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Judging the future

By Thomas L. Jipping
web posted May 7, 2001

Though the winds of judicial selection are starting to blow, no one has yet invented some kind of Doppler radar to help predict such political weather patterns. In fact, those notoriously inaccurate evening news weathermen often have a better record than judicial selection analysts. Even so, it's worth trying to take a look ahead.

One confident prediction is that judicial nominations and confirmations will happen this year. The appointment average for new presidents in their first year is about half the overall annual average over the past two decades (25 vs. 49). The low point was in 1989 when the Democrat Senate confirmed just 15 of President George Bush's nominees. Yet President George W. Bush will soon begin sending his nominees to the Senate, which will confirm some of them.

The pressure is building to do so. Nearly 100 positions on the federal bench stand vacant today and natural attrition produces a certain, if not steady, stream of new vacancies. The new administration has established a team and a process for selecting nominees to fill them. We so far know only how Mr. Bush has generally described the judicial legacy he intends to build: judges who interpret, rather than make, the law. The specific legacy will consist of his actual nominees. Suffice it to say that this year will certainly produce judicial selection activity.

John Paul Stevens Sandra Day O'Connor
Stevens and O'Connor

Predictions about the Supreme Court are far more risky. Though it considers just 1 percent of the cases appealed to it each year, the highest court in the land remains the primary focus of attention for the media, interest groups and analysts. On April 19, Matt Drudge said the Bush administration "is planning for the possibility that two ... Supreme Court justices may retire this summer." He said Justices John Paul Stevens, appointed in 1975 by President Gerald Ford, and Sandra Day O'Connor, appointed in 1981 by President Ronald Reagan, "are believed to be in a race to be first to step down from the bench."

Drudge never identified those who believe this, and the very next day Joan Biskupic wrote in USA Today that Justice Stevens "does not seem to be interested in leaving the bench." The day after that, the New York Times' front page reported that conservative and liberal interest groups "are busily preparing for the possibility of a Supreme court vacancy, perhaps as early as summer."

The court's current term is its seventh with the same slate of justices, the longest stretch without a new appointment since 1823. It would in any case be irresponsible for the Bush team never to speculate about possible scenarios, develop any contingency plans, or consider strategies for such an important event. Some vivid political facts mean Mr. Bush will need a strong backbone and a clear commitment to principle to appoint the kind of Justices he has identified.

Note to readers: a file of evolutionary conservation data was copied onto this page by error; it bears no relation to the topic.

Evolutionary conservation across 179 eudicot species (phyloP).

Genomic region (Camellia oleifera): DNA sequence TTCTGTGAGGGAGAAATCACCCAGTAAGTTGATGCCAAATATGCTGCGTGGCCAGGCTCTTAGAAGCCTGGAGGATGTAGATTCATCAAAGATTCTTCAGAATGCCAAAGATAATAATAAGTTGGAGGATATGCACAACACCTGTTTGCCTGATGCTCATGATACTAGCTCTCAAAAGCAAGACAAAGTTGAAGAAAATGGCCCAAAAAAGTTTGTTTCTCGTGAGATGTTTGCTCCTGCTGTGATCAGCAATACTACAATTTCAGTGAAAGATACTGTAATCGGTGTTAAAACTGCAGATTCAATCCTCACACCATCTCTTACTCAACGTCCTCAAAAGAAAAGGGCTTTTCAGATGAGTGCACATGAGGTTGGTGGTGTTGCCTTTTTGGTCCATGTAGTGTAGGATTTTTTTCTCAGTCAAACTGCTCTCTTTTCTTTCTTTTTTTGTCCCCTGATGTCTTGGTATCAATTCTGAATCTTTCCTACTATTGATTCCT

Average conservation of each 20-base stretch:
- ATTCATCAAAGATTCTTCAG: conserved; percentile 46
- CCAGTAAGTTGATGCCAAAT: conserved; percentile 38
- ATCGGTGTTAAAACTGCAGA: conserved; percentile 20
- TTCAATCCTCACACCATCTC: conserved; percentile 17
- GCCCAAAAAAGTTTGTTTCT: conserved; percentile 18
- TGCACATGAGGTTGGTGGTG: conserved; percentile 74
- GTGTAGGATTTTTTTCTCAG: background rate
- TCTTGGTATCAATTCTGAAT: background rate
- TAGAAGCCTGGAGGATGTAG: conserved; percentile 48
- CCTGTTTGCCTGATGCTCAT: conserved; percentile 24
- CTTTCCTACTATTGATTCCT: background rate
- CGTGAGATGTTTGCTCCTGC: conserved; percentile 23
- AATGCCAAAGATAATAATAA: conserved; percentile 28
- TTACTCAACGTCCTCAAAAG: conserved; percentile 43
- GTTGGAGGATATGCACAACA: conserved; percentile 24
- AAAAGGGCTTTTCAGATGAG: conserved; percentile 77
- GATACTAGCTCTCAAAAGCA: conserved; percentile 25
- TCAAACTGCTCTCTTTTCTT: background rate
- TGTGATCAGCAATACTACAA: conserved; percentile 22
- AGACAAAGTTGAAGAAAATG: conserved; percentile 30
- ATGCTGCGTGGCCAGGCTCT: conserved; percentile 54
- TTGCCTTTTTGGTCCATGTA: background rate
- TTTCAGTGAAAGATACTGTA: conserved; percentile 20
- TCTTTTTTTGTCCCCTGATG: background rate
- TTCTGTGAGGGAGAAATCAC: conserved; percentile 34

Democrats have always been more aggressive than Republicans in advancing their vision for the judiciary. This is no doubt because they depend on a politicized, activist judiciary to deliver much of their political agenda. After the narrow confirmation of Attorney General John Ashcroft, they announced they would oppose nominees not likely to decide cases to their liking.

This strategy of demanding judicial IOU's from nominees stands in stark contrast to what these same senators said when a Democrat president was sending them nominees. On March 17, 1998, for example, Senator Patrick Leahy, D-Vt., warned in a Senate floor speech against heading down "a road toward an ideological litmus test that does not well serve the Senate, the courts or the American people." On July 27, 2000, he told his colleagues that "we need to get away from rhetoric and litmus tests." Different day, different ox being gored.

Don't look for consistency here. Democrats imposing the same ideological litmus test they once condemned is a sure thing at the next Supreme Court vacancy. That this demand of nominees to violate their oath of impartiality before they take it directly assaults judicial independence is of no consequence. And groups once obsessed with defending judicial independence from even phantom threats -- from the American Bar Association and American Judicature Society to People for the American Way and Citizens for Independent Courts -- are totally silent.

Another political fact complicating the confirmation picture is that the Senate is not only split 50-50 between the parties, but a handful of Republicans are as liberal as most Democrats. Still, Senate Republicans in 1997 adopted a resolution condemning judicial activism, and Mr. Bush's nominees likely will represent a very different judicial philosophy.

Aggressive Democrats seeking a more political judiciary and an evenly divided Senate with several liberal Republicans make the next Supreme Court vacancy perhaps the most important domestic leadership opportunity for our new president. No matter what the liberal media say, most Americans would agree that they, and not unelected judges, should run the country and define the culture. "We the people" should once again mean something. If he ignores the speculators and would-be intimidators and promotes a judiciary that follows rather than fashions the law, Mr. Bush can truly establish a legacy of freedom.

This article was previously published in the WorldNetDaily website. Thomas L. Jipping is Vice-President for Legal Policy at the Free Congress Foundation.

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